how to disinfect and clean iPhone screenGetting sick is generally the worst. As a kid, it was exciting to skip school, watch TV all day and be doted on by a parent (who generally was staying home from work to care for you). Now getting sick has become a battle to fight till you're forced to go home and watch reruns on daytime television for a few days.

The worst part, however, is that your iPhone can hold onto germs worse than a public restroom in an elementary school. As pointed out by Phone Soap, your iPhone is usually a breeding ground for all the germs everywhere. Gross. So before you go burn your phone to ash, follow these tips to disinfect and clean your iPhone to keep it shiny and germ-free.

Step 1: Water Still Will Break Your Phone

While iPhones are gradually becoming better at resisting water damage, you still can't dunk your phone in a bath and think you'll still be tweeting the next day. You can use a damp lint-free cloth to clean your phone from fingerprints and visible debris, however. Just be sure to avoid making the cloth too damp unless you want your iPhone to literally be swimming with the fishes.

Step 2: Household Cleaners Are Mini Zambonis

You may think a Clorox wipe will do the trick, but beware! Household cleaners are made of powerful stuff. There's a reason they work so well killing all the bacteria in your kitchen and bathroom. Same goes for Alcohol wipes since they act as solvents on your oleophobic screen iPhone screens are not meant to handle that (Apple strongly advises against it). Like a Zamboni on ice, they will shred your phone’s protective screen coating to bits after only a few uses.

Step 3: How To Really Get Your iPhone Clean

Since we have to avoid Mr. Clean and Aquaman, and anything that actually... disinfects... one may very well feel like there are no options left. However, have heart! There are still steps you can take to disinfect your iPhone. Apple does not recommend using rubbing alcohol as a cleaning agent, they sell wipes in their stores with rubbing alcohol in them as pointed out by the New York Times. The important piece of this is to create a distilled solution so as not to harm the coating on the screen. Starting with distilled water create a 1:1 ratio of the water paired with rubbing alcohol. Distilled water will reduce residue left behind and the alcohol will disinfect like the champion it is. You can dampen a lint-free microfiber cloth (to avoid scratches) and wipe down your phone. Make sure that no water gets into any of the ports or speakers and remember to wipe down your headphones as well. This should be done sparingly since there is still a risk of eliminating the coating on the iPhone screen but is a good idea for cleansing your phone after a nasty bout with the flu.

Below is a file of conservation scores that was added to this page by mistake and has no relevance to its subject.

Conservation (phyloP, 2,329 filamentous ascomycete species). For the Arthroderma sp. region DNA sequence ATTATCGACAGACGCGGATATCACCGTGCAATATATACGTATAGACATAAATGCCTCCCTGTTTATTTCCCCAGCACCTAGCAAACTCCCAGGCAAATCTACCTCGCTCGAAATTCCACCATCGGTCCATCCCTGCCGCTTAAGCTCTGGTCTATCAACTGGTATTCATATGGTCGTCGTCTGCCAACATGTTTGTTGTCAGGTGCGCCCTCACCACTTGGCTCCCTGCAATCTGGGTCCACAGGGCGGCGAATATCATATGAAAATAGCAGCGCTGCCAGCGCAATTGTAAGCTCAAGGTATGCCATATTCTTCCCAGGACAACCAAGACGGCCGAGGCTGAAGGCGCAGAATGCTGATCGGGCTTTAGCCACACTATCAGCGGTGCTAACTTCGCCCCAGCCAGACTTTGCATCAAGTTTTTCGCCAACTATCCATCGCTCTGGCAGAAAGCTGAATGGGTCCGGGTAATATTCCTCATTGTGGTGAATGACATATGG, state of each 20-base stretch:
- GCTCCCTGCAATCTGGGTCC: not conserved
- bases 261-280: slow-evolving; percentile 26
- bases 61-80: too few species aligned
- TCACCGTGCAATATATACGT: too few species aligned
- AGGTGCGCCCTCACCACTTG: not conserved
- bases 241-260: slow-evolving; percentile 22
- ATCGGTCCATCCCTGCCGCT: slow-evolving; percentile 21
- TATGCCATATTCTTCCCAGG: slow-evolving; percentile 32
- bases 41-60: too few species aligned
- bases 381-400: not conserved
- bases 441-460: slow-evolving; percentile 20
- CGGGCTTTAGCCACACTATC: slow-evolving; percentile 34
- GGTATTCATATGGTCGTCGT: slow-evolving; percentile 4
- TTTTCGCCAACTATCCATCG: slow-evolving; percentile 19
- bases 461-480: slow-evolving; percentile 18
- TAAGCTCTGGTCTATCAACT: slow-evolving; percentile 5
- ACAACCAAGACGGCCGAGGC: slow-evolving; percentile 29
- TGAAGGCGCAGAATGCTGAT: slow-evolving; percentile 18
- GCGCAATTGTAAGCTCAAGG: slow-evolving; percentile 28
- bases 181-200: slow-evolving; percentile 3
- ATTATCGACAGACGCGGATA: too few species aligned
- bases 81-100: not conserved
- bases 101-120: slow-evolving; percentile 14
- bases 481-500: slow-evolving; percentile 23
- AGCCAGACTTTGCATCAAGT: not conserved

Step 4: Defending Your Phone From Germs Before It Becomes Infected

Like short hair and body armor in a zombie apocalypse, you can keep your phone slightly less germy with a few easy steps. A screen protector goes a long way since they are replaceable and you can wipe these down with a wipe and not have to worry about it damaging your actual screen. Additionally, always do as your parents told you and wash your hands often! Wiping your phone down with a damp lint-free microfiber cloth will keep fingerprints away and can take out some bacteria as well. And as always, an iPhone case creates a great system of defense for your phone as long as you disinfect it from time to time as well. And please, for peace of mind, do not use toothpaste and a toothbrush to clean your phone, ever.